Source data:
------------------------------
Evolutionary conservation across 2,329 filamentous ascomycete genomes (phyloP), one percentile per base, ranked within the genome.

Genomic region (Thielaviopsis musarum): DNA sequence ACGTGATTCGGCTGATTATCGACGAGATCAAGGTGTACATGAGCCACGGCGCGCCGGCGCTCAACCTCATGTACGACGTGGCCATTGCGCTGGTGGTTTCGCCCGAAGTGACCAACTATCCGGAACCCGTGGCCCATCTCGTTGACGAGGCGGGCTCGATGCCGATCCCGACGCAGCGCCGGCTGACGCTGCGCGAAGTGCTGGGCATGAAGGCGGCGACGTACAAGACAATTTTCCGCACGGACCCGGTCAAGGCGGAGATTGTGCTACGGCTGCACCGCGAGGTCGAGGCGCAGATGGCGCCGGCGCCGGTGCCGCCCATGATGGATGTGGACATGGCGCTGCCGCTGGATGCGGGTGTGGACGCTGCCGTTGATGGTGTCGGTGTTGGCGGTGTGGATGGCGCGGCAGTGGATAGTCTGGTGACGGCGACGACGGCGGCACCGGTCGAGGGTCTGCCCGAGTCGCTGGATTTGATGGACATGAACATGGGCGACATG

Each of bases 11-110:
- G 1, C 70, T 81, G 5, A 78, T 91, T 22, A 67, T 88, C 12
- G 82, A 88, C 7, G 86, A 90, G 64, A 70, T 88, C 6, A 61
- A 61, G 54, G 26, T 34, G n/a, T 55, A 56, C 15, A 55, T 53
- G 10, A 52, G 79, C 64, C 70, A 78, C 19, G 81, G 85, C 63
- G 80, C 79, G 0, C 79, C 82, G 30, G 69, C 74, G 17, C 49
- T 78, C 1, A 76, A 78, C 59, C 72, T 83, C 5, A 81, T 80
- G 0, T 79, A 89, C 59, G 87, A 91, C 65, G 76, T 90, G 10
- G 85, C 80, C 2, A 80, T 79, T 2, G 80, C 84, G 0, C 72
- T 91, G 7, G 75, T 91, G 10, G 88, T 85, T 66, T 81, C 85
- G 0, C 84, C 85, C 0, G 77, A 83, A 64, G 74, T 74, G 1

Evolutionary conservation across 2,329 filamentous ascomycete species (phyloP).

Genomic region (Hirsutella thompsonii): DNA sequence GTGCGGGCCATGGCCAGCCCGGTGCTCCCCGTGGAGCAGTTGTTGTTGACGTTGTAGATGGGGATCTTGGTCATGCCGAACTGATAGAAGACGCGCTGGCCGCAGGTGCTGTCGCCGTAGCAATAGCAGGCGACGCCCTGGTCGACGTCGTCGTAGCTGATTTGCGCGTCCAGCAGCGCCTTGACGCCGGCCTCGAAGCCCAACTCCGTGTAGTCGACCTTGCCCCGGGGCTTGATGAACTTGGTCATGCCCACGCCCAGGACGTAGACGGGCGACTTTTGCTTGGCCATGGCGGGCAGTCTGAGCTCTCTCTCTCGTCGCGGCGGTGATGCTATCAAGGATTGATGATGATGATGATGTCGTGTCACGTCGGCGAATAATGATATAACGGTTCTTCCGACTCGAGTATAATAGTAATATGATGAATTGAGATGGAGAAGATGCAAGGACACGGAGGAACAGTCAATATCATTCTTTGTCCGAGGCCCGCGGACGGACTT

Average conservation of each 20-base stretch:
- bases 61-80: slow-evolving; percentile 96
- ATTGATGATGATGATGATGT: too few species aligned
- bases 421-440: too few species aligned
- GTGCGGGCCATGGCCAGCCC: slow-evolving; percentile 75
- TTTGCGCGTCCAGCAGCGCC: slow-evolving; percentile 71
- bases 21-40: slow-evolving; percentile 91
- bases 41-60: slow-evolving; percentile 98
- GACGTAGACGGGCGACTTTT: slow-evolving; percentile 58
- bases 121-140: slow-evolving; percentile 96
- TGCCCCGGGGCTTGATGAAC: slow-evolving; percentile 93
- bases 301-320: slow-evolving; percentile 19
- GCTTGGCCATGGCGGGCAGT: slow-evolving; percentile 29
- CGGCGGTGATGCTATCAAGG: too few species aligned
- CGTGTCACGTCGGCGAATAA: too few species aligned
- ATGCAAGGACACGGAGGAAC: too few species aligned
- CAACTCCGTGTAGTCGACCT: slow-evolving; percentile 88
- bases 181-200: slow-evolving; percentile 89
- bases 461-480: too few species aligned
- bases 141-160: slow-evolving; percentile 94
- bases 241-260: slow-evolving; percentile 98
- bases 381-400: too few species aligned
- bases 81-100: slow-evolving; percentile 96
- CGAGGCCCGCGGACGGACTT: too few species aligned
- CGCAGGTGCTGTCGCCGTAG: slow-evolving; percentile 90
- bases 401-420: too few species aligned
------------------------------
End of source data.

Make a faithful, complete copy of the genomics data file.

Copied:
Evolutionary conservation across 2,329 filamentous ascomycete genomes (phyloP), one percentile per base, ranked within the genome.

Genomic region (Thielaviopsis musarum): DNA sequence ACGTGATTCGGCTGATTATCGACGAGATCAAGGTGTACATGAGCCACGGCGCGCCGGCGCTCAACCTCATGTACGACGTGGCCATTGCGCTGGTGGTTTCGCCCGAAGTGACCAACTATCCGGAACCCGTGGCCCATCTCGTTGACGAGGCGGGCTCGATGCCGATCCCGACGCAGCGCCGGCTGACGCTGCGCGAAGTGCTGGGCATGAAGGCGGCGACGTACAAGACAATTTTCCGCACGGACCCGGTCAAGGCGGAGATTGTGCTACGGCTGCACCGCGAGGTCGAGGCGCAGATGGCGCCGGCGCCGGTGCCGCCCATGATGGATGTGGACATGGCGCTGCCGCTGGATGCGGGTGTGGACGCTGCCGTTGATGGTGTCGGTGTTGGCGGTGTGGATGGCGCGGCAGTGGATAGTCTGGTGACGGCGACGACGGCGGCACCGGTCGAGGGTCTGCCCGAGTCGCTGGATTTGATGGACATGAACATGGGCGACATG

Each of bases 11-110:
- G 1, C 70, T 81, G 5, A 78, T 91, T 22, A 67, T 88, C 12
- G 82, A 88, C 7, G 86, A 90, G 64, A 70, T 88, C 6, A 61
- A 61, G 54, G 26, T 34, G n/a, T 55, A 56, C 15, A 55, T 53
- G 10, A 52, G 79, C 64, C 70, A 78, C 19, G 81, G 85, C 63
- G 80, C 79, G 0, C 79, C 82, G 30, G 69, C 74, G 17, C 49
- T 78, C 1, A 76, A 78, C 59, C 72, T 83, C 5, A 81, T 80
- G 0, T 79, A 89, C 59, G 87, A 91, C 65, G 76, T 90, G 10
- G 85, C 80, C 2, A 80, T 79, T 2, G 80, C 84, G 0, C 72
- T 91, G 7, G 75, T 91, G 10, G 88, T 85, T 66, T 81, C 85
- G 0, C 84, C 85, C 0, G 77, A 83, A 64, G 74, T 74, G 1

Evolutionary conservation across 2,329 filamentous ascomycete species (phyloP).

Genomic region (Hirsutella thompsonii): DNA sequence GTGCGGGCCATGGCCAGCCCGGTGCTCCCCGTGGAGCAGTTGTTGTTGACGTTGTAGATGGGGATCTTGGTCATGCCGAACTGATAGAAGACGCGCTGGCCGCAGGTGCTGTCGCCGTAGCAATAGCAGGCGACGCCCTGGTCGACGTCGTCGTAGCTGATTTGCGCGTCCAGCAGCGCCTTGACGCCGGCCTCGAAGCCCAACTCCGTGTAGTCGACCTTGCCCCGGGGCTTGATGAACTTGGTCATGCCCACGCCCAGGACGTAGACGGGCGACTTTTGCTTGGCCATGGCGGGCAGTCTGAGCTCTCTCTCTCGTCGCGGCGGTGATGCTATCAAGGATTGATGATGATGATGATGTCGTGTCACGTCGGCGAATAATGATATAACGGTTCTTCCGACTCGAGTATAATAGTAATATGATGAATTGAGATGGAGAAGATGCAAGGACACGGAGGAACAGTCAATATCATTCTTTGTCCGAGGCCCGCGGACGGACTT

Average conservation of each 20-base stretch:
- bases 61-80: slow-evolving; percentile 96
- ATTGATGATGATGATGATGT: too few species aligned
- bases 421-440: too few species aligned
- GTGCGGGCCATGGCCAGCCC: slow-evolving; percentile 75
- TTTGCGCGTCCAGCAGCGCC: slow-evolving; percentile 71
- bases 21-40: slow-evolving; percentile 91
- bases 41-60: slow-evolving; percentile 98
- GACGTAGACGGGCGACTTTT: slow-evolving; percentile 58
- bases 121-140: slow-evolving; percentile 96
- TGCCCCGGGGCTTGATGAAC: slow-evolving; percentile 93
- bases 301-320: slow-evolving; percentile 19
- GCTTGGCCATGGCGGGCAGT: slow-evolving; percentile 29
- CGGCGGTGATGCTATCAAGG: too few species aligned
- CGTGTCACGTCGGCGAATAA: too few species aligned
- ATGCAAGGACACGGAGGAAC: too few species aligned
- CAACTCCGTGTAGTCGACCT: slow-evolving; percentile 88
- bases 181-200: slow-evolving; percentile 89
- bases 461-480: too few species aligned
- bases 141-160: slow-evolving; percentile 94
- bases 241-260: slow-evolving; percentile 98
- bases 381-400: too few species aligned
- bases 81-100: slow-evolving; percentile 96
- CGAGGCCCGCGGACGGACTT: too few species aligned
- CGCAGGTGCTGTCGCCGTAG: slow-evolving; percentile 90
- bases 401-420: too few species aligned